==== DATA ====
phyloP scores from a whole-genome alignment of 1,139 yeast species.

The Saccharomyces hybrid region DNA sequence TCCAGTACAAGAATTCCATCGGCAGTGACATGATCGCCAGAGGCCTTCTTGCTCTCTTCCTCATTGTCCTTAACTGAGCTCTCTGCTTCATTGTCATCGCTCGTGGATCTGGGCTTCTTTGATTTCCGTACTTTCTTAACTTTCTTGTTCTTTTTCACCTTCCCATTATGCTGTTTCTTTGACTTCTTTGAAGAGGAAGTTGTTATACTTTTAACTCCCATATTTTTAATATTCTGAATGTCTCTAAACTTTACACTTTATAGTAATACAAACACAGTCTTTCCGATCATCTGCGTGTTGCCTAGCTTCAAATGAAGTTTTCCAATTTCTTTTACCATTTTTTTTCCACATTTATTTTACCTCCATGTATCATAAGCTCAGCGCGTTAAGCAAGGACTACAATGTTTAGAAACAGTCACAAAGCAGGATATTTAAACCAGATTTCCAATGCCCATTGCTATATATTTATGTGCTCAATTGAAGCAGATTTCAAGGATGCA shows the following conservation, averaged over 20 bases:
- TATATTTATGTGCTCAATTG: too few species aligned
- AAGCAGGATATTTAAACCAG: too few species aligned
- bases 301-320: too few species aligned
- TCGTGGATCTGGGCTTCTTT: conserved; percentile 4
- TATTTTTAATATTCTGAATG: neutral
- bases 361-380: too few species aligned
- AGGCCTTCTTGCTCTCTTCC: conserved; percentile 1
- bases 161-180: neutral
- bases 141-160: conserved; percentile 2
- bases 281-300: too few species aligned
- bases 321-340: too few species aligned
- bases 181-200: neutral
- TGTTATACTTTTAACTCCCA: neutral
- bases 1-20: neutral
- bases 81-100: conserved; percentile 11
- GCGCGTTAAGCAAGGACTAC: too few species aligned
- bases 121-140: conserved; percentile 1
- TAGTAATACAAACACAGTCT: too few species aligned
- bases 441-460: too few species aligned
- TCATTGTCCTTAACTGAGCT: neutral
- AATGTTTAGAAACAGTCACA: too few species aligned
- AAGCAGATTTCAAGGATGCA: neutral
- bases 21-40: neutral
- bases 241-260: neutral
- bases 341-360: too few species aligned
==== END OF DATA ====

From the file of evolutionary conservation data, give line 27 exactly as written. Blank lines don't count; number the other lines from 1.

- bases 341-360: too few species aligned